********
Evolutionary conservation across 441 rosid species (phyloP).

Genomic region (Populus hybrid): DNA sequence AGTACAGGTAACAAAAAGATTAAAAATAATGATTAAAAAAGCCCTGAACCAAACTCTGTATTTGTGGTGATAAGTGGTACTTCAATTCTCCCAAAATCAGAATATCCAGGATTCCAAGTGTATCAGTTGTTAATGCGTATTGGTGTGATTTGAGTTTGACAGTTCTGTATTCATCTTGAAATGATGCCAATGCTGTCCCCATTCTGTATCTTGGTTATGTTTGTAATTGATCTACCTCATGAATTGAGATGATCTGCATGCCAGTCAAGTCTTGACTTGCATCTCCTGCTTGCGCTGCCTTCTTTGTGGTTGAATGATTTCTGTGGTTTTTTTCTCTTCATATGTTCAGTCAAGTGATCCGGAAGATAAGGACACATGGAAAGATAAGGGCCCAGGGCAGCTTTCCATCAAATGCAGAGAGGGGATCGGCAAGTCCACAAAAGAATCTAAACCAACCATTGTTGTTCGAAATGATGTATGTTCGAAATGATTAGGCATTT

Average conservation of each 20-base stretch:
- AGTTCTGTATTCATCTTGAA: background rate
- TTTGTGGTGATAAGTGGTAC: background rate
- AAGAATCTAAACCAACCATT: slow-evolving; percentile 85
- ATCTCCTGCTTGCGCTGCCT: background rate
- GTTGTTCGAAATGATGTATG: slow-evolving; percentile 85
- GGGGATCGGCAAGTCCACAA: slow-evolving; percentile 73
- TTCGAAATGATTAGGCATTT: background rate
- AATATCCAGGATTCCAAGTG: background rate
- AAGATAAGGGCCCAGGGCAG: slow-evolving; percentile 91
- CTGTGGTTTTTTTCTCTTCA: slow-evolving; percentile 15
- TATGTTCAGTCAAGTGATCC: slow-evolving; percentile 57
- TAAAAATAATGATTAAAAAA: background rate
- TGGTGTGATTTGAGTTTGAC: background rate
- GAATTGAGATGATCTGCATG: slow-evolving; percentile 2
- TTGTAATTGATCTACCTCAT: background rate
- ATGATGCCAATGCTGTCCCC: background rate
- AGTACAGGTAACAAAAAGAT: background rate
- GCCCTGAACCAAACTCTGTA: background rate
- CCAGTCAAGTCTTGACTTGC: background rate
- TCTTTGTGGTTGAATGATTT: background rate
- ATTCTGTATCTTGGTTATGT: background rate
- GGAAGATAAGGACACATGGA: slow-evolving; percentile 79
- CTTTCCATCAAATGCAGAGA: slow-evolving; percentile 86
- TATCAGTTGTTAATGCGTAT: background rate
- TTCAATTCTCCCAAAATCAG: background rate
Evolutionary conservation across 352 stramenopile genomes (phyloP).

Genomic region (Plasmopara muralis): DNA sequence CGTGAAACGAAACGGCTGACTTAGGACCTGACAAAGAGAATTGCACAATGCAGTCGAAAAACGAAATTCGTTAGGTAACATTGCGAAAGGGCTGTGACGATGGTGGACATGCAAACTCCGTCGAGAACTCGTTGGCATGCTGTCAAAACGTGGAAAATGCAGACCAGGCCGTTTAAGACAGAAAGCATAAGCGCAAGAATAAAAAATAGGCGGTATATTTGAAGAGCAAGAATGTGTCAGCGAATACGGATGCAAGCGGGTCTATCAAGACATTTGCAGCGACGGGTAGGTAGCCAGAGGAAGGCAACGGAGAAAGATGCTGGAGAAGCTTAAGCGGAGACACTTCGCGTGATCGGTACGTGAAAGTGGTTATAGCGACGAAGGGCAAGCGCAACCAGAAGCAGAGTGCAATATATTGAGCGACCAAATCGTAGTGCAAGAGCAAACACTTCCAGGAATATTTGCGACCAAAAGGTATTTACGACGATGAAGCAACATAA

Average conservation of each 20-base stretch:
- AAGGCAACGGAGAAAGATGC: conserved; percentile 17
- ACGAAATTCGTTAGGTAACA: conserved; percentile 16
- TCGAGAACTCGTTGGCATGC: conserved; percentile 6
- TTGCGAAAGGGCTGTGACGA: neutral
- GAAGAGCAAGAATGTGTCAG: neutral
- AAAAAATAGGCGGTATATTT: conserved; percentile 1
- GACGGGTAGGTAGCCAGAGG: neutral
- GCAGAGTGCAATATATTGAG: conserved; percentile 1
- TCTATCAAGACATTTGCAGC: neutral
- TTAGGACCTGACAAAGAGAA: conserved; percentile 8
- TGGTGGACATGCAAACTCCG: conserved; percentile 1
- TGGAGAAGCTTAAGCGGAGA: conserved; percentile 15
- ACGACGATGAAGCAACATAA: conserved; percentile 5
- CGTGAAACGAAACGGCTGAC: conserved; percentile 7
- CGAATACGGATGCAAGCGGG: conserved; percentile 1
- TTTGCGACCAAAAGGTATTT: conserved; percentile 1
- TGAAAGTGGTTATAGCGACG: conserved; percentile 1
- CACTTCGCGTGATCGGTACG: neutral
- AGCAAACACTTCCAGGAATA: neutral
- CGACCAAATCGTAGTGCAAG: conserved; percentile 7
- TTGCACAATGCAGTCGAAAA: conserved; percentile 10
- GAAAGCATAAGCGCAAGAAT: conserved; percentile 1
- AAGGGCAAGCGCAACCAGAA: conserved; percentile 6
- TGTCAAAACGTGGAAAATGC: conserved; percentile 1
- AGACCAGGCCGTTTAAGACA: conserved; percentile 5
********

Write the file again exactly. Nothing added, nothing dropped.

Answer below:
Evolutionary conservation across 441 rosid species (phyloP).

Genomic region (Populus hybrid): DNA sequence AGTACAGGTAACAAAAAGATTAAAAATAATGATTAAAAAAGCCCTGAACCAAACTCTGTATTTGTGGTGATAAGTGGTACTTCAATTCTCCCAAAATCAGAATATCCAGGATTCCAAGTGTATCAGTTGTTAATGCGTATTGGTGTGATTTGAGTTTGACAGTTCTGTATTCATCTTGAAATGATGCCAATGCTGTCCCCATTCTGTATCTTGGTTATGTTTGTAATTGATCTACCTCATGAATTGAGATGATCTGCATGCCAGTCAAGTCTTGACTTGCATCTCCTGCTTGCGCTGCCTTCTTTGTGGTTGAATGATTTCTGTGGTTTTTTTCTCTTCATATGTTCAGTCAAGTGATCCGGAAGATAAGGACACATGGAAAGATAAGGGCCCAGGGCAGCTTTCCATCAAATGCAGAGAGGGGATCGGCAAGTCCACAAAAGAATCTAAACCAACCATTGTTGTTCGAAATGATGTATGTTCGAAATGATTAGGCATTT

Average conservation of each 20-base stretch:
- AGTTCTGTATTCATCTTGAA: background rate
- TTTGTGGTGATAAGTGGTAC: background rate
- AAGAATCTAAACCAACCATT: slow-evolving; percentile 85
- ATCTCCTGCTTGCGCTGCCT: background rate
- GTTGTTCGAAATGATGTATG: slow-evolving; percentile 85
- GGGGATCGGCAAGTCCACAA: slow-evolving; percentile 73
- TTCGAAATGATTAGGCATTT: background rate
- AATATCCAGGATTCCAAGTG: background rate
- AAGATAAGGGCCCAGGGCAG: slow-evolving; percentile 91
- CTGTGGTTTTTTTCTCTTCA: slow-evolving; percentile 15
- TATGTTCAGTCAAGTGATCC: slow-evolving; percentile 57
- TAAAAATAATGATTAAAAAA: background rate
- TGGTGTGATTTGAGTTTGAC: background rate
- GAATTGAGATGATCTGCATG: slow-evolving; percentile 2
- TTGTAATTGATCTACCTCAT: background rate
- ATGATGCCAATGCTGTCCCC: background rate
- AGTACAGGTAACAAAAAGAT: background rate
- GCCCTGAACCAAACTCTGTA: background rate
- CCAGTCAAGTCTTGACTTGC: background rate
- TCTTTGTGGTTGAATGATTT: background rate
- ATTCTGTATCTTGGTTATGT: background rate
- GGAAGATAAGGACACATGGA: slow-evolving; percentile 79
- CTTTCCATCAAATGCAGAGA: slow-evolving; percentile 86
- TATCAGTTGTTAATGCGTAT: background rate
- TTCAATTCTCCCAAAATCAG: background rate
Evolutionary conservation across 352 stramenopile genomes (phyloP).

Genomic region (Plasmopara muralis): DNA sequence CGTGAAACGAAACGGCTGACTTAGGACCTGACAAAGAGAATTGCACAATGCAGTCGAAAAACGAAATTCGTTAGGTAACATTGCGAAAGGGCTGTGACGATGGTGGACATGCAAACTCCGTCGAGAACTCGTTGGCATGCTGTCAAAACGTGGAAAATGCAGACCAGGCCGTTTAAGACAGAAAGCATAAGCGCAAGAATAAAAAATAGGCGGTATATTTGAAGAGCAAGAATGTGTCAGCGAATACGGATGCAAGCGGGTCTATCAAGACATTTGCAGCGACGGGTAGGTAGCCAGAGGAAGGCAACGGAGAAAGATGCTGGAGAAGCTTAAGCGGAGACACTTCGCGTGATCGGTACGTGAAAGTGGTTATAGCGACGAAGGGCAAGCGCAACCAGAAGCAGAGTGCAATATATTGAGCGACCAAATCGTAGTGCAAGAGCAAACACTTCCAGGAATATTTGCGACCAAAAGGTATTTACGACGATGAAGCAACATAA

Average conservation of each 20-base stretch:
- AAGGCAACGGAGAAAGATGC: conserved; percentile 17
- ACGAAATTCGTTAGGTAACA: conserved; percentile 16
- TCGAGAACTCGTTGGCATGC: conserved; percentile 6
- TTGCGAAAGGGCTGTGACGA: neutral
- GAAGAGCAAGAATGTGTCAG: neutral
- AAAAAATAGGCGGTATATTT: conserved; percentile 1
- GACGGGTAGGTAGCCAGAGG: neutral
- GCAGAGTGCAATATATTGAG: conserved; percentile 1
- TCTATCAAGACATTTGCAGC: neutral
- TTAGGACCTGACAAAGAGAA: conserved; percentile 8
- TGGTGGACATGCAAACTCCG: conserved; percentile 1
- TGGAGAAGCTTAAGCGGAGA: conserved; percentile 15
- ACGACGATGAAGCAACATAA: conserved; percentile 5
- CGTGAAACGAAACGGCTGAC: conserved; percentile 7
- CGAATACGGATGCAAGCGGG: conserved; percentile 1
- TTTGCGACCAAAAGGTATTT: conserved; percentile 1
- TGAAAGTGGTTATAGCGACG: conserved; percentile 1
- CACTTCGCGTGATCGGTACG: neutral
- AGCAAACACTTCCAGGAATA: neutral
- CGACCAAATCGTAGTGCAAG: conserved; percentile 7
- TTGCACAATGCAGTCGAAAA: conserved; percentile 10
- GAAAGCATAAGCGCAAGAAT: conserved; percentile 1
- AAGGGCAAGCGCAACCAGAA: conserved; percentile 6
- TGTCAAAACGTGGAAAATGC: conserved; percentile 1
- AGACCAGGCCGTTTAAGACA: conserved; percentile 5